Blavatnik Awards for Young Scientists in the United Kingdom

Oxford has been invited to submit nominations to the second annual Blavatnik Awards for Young Scientists in the United Kingdom. Building on the US awards launched in 2007, the scheme seeks innovative young scientists and engineers across three subjects:

  • Chemistry
  • Physical Sciences & Engineering
  • Life Sciences

Full subject definitions

One nominee in each disciplinary category will be awarded US$100,000 in unrestricted funds and be named a Blavatnik laureate. In addition, two finalists in each category will each receive US$30,000 in unrestricted funds. The awards will be conferred at a ceremony in London.

Oxford can only submit one nomination for each of the three subjects. Therefore an internal prioritisation process will run.

Internal process

Departments can submit a total of one nomination to the internal selection panel. Those selected by their department to apply should submit a 200 word rationale for their nomination, a CV, and a 1,000 word research summary to research@mpls.ox.ac.uk by noon on Tuesday 28 May. A multidisciplinary panel will then select the candidates to go forward.

Applicants will be informed of the outcome by 10 June.

Eligibility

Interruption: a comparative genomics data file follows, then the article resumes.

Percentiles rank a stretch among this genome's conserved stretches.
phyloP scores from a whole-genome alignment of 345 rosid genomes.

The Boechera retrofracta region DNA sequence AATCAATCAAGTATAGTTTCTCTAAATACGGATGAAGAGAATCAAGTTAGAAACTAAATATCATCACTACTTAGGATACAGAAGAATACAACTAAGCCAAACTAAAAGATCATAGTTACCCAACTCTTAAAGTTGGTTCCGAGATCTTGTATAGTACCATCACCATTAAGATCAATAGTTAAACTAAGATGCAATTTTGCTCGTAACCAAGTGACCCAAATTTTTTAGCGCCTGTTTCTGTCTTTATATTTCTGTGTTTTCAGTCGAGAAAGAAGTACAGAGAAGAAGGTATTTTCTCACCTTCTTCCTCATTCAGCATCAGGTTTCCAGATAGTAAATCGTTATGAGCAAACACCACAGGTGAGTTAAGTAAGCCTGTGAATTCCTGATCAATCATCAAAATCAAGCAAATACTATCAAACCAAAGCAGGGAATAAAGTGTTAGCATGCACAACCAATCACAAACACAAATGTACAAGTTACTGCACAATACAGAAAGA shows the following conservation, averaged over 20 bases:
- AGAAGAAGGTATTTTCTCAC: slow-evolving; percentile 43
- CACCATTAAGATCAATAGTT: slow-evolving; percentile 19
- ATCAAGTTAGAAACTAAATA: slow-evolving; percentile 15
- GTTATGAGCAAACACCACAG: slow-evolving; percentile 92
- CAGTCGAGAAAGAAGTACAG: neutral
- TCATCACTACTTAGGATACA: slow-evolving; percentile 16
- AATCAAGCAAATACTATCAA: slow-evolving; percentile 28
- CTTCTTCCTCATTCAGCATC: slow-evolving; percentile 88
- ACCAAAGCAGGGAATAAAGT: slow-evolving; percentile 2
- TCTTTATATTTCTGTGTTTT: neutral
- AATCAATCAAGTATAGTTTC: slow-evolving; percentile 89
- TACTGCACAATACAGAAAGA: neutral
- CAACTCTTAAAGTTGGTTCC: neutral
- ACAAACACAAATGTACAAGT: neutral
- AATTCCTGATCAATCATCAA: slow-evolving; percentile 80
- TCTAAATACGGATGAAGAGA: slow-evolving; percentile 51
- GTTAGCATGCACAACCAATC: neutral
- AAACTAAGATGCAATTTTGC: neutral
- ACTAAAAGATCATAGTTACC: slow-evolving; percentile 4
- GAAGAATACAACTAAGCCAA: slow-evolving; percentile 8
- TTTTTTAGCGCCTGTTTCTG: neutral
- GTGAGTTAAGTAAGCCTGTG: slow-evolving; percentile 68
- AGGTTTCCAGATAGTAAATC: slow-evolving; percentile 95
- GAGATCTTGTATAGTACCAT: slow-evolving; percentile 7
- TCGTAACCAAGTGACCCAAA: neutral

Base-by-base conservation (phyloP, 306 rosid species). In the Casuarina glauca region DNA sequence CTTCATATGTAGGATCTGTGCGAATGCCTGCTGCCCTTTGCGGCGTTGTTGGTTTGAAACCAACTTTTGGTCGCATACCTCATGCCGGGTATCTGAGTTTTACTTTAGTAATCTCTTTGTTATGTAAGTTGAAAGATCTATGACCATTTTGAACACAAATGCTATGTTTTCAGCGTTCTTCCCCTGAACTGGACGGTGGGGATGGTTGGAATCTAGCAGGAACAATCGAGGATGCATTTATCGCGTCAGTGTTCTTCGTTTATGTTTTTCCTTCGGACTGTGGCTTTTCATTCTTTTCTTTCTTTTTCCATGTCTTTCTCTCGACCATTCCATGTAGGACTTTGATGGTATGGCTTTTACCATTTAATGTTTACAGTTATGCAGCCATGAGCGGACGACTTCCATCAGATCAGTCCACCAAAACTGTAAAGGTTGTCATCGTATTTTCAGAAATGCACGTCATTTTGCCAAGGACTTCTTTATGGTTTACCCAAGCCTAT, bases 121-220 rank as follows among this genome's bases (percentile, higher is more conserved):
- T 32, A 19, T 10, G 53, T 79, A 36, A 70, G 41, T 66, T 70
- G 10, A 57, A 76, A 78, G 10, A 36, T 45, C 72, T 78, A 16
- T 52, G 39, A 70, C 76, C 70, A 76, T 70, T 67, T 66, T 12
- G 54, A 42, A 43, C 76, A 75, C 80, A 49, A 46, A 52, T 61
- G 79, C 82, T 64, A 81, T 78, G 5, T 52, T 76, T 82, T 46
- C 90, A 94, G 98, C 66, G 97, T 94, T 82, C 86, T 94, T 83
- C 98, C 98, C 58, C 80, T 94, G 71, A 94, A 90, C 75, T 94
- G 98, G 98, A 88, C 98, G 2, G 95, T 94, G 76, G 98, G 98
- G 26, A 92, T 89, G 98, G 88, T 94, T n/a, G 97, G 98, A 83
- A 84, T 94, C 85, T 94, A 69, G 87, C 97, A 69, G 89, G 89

Applicants must:

  • have been born in or after 1978.
  • hold a doctorate degree (PhD, DPhil, MD, DDS, DVM etc)
  • currently hold an academic position at a university or independent research institution in the UK that conducts research in the recognised categories of the awards
  • currently conduct research as a principal investigator in one of the disciplinary categories in Life Sciences, Physical Sciences & Engineering, or Chemistry

Selection criteria

Nominees and their work as independent investigators will be evaluated according to the following criteria:

  • quality: the extent to which the work is reliable, valid, credible, and scientifically rigorous
  • impact: the extent to which the work addresses an important problem and is influential in the nominee’s field
  • novelty: the extent to which the work challenges existing paradigms, employs new methodologies or concepts, and/or pursues an original question
  • promise: future prospects in the nominee’s field and potential for further significant contributions to science

Further information

Blavatnik website

 

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